BUJUMBURA, Burundi (AP) — Students attending Burundi’s public universities are going without breakfast because the government can no longer afford it, underscoring the fragile state of Burundi’s economy amid violent unrest.
On Monday, some students at the University of Burundi wore black clothes to protest the measure, which suggests the government is struggling to finance its budget and is cutting some costs.
Many students told The Associated Press they feel the suspension of breakfast, which went into effect Monday, is an injustice and may affect their performance in class.
“It is very difficult to follow courses when you have not eaten in the morning because we need glucose to do exercises,” said Alexandre Niyukuri, a sophomore studying physical education.
More than 50 percent of Burundi’s budget is financed by foreign donors, some of whom President Pierre Nkurunziza’s government has alienated with its violent suppression of the opposition. Some donors, like former colonizer Belgium, have cut financial support.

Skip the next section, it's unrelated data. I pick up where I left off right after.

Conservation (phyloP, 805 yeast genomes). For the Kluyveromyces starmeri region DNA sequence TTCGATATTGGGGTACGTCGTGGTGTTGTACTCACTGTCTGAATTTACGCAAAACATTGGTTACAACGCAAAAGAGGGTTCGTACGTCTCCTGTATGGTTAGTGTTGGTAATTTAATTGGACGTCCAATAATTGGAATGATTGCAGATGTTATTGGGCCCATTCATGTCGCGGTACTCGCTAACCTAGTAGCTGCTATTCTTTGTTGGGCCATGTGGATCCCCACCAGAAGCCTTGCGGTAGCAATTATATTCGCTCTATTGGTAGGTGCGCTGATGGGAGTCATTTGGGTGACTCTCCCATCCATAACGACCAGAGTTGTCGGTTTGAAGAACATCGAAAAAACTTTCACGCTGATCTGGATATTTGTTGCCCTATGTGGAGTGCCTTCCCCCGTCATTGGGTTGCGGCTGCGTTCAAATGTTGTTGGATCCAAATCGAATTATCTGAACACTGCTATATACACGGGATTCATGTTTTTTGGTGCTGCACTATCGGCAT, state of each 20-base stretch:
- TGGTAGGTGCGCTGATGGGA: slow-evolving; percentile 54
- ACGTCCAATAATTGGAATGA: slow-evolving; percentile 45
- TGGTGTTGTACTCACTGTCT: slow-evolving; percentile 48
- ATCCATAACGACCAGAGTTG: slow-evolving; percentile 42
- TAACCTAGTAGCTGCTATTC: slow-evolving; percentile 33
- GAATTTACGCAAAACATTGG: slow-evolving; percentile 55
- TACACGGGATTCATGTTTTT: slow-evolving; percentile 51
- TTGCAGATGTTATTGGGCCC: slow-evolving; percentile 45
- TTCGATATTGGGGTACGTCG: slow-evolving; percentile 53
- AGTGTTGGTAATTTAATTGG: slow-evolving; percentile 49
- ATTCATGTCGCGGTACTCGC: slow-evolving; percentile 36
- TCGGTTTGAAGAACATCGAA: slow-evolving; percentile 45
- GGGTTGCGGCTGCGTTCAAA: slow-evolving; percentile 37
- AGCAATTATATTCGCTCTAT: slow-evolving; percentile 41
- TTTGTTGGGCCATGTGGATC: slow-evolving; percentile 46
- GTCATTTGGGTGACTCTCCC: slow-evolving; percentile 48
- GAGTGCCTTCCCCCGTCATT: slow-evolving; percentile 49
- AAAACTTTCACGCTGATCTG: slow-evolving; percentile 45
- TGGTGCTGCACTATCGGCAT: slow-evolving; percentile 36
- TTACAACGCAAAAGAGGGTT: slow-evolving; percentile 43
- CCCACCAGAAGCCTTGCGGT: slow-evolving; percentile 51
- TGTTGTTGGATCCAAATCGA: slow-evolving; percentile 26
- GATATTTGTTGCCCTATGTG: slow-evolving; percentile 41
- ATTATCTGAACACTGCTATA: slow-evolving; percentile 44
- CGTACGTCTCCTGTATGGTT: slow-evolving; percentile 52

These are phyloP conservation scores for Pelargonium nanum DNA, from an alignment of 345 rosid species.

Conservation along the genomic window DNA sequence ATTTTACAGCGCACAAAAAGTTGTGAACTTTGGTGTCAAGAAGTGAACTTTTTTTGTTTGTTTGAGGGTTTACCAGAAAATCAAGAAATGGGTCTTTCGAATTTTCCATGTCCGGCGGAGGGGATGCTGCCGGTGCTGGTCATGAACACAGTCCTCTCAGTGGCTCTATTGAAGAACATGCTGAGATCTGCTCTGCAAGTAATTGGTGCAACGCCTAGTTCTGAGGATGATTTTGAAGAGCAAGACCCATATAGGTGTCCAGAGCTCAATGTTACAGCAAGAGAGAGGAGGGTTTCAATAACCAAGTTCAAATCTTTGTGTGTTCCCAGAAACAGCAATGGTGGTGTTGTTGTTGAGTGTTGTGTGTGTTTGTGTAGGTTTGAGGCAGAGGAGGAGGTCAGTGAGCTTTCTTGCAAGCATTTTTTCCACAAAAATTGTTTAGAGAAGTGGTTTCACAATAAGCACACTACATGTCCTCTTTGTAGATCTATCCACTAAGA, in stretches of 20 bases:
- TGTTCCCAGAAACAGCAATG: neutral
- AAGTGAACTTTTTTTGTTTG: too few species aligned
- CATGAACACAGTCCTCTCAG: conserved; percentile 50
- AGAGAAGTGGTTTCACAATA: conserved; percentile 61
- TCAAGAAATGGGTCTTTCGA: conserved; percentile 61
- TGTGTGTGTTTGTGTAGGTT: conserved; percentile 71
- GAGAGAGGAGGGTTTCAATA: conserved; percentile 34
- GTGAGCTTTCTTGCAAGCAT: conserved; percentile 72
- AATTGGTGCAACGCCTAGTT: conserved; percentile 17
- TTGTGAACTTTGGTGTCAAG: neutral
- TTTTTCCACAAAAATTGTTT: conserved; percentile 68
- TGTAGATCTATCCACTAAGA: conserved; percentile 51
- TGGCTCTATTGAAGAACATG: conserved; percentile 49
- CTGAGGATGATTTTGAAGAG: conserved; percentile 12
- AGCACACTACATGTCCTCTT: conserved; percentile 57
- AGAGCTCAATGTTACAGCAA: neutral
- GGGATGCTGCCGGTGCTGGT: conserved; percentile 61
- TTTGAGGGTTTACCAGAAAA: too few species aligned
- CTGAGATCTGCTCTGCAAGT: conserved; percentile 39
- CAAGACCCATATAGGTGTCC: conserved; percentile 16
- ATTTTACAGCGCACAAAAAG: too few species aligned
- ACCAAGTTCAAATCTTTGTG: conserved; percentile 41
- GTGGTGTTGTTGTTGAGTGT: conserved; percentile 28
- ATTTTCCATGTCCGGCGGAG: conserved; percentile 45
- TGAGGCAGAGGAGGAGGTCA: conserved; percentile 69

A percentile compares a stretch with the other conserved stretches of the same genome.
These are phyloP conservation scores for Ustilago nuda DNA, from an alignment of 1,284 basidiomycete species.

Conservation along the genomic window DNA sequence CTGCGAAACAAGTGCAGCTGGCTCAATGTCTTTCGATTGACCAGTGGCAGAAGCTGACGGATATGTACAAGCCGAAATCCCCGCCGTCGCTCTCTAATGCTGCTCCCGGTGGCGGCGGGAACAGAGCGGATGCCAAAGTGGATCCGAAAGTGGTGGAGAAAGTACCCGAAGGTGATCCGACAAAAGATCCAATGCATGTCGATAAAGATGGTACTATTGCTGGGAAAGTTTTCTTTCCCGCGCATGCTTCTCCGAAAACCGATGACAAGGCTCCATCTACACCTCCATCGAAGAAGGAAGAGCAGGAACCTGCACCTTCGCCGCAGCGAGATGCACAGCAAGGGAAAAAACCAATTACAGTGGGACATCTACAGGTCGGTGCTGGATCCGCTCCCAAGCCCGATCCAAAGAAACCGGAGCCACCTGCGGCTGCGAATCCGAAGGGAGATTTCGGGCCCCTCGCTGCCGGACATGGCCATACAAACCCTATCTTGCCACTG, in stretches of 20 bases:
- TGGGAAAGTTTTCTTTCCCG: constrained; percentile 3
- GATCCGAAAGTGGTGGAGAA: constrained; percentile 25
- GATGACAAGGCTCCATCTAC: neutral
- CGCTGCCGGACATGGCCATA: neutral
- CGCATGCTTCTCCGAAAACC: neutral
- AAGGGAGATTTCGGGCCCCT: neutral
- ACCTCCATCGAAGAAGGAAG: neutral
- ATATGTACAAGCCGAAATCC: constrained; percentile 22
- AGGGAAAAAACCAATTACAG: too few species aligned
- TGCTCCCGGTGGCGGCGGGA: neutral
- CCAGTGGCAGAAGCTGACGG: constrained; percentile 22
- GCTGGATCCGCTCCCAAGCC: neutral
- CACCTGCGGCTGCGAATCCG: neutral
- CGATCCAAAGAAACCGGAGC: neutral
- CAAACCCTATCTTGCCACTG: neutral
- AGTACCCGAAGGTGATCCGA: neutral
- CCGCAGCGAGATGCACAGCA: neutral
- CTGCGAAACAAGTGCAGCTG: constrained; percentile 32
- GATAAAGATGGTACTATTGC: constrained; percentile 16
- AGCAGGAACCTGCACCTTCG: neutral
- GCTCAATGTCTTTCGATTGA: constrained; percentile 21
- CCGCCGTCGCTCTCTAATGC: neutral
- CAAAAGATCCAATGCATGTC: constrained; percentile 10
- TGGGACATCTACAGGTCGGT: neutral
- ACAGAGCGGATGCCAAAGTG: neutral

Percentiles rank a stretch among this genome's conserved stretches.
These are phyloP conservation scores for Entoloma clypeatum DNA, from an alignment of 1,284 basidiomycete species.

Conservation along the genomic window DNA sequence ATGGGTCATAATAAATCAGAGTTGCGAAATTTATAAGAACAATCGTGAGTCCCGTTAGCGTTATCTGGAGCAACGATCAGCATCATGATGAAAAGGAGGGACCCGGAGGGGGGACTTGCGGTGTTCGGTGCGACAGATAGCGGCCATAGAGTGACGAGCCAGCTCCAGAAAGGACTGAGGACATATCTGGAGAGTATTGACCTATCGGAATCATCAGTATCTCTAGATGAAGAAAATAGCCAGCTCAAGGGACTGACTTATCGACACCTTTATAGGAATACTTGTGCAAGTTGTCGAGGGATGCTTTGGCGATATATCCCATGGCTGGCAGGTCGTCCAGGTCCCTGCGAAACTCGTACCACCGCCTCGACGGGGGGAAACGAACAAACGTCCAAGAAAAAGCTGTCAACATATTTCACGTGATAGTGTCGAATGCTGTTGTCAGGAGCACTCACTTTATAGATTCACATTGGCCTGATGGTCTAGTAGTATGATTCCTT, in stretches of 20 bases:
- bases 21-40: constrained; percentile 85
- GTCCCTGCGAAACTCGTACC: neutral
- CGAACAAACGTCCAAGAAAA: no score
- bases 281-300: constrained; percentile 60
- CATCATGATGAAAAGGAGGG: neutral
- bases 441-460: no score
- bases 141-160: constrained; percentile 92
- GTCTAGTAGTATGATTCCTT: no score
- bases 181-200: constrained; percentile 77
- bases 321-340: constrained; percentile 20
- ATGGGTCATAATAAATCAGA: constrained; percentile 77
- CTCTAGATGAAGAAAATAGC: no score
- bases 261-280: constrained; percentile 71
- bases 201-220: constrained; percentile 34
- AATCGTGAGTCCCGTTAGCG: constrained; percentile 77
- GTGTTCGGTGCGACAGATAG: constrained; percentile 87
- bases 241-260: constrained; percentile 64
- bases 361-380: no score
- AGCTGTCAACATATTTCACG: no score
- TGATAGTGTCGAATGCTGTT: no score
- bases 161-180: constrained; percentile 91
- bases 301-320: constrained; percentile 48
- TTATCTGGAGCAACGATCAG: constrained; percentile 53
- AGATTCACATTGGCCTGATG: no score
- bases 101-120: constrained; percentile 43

As violence persists, many businesses have had to shut down, severely reducing the government’s sources of tax revenue.
Nkurunziza’s announcement last April that he would run for a third term sparked months of violent street protests that later boiled over into an attempted coup. The crisis has escalated since the re-election in July of Nkurunziza, with hundreds of people killed in a wave of extrajudicial killings as well as gun and grenade attacks as supporters and opponents of the regime target each other.
More than 430 people have been killed since April 2015, and the total number of Burundian refugees has increased to 239,754, according to the U.N.
New patterns of human rights violations have emerged, including cases of sexual violence, increased enforced disappearances and torture, the U.N. humanitarian office reported Monday.
ELOGE WILLY KANEZA, Associated Press
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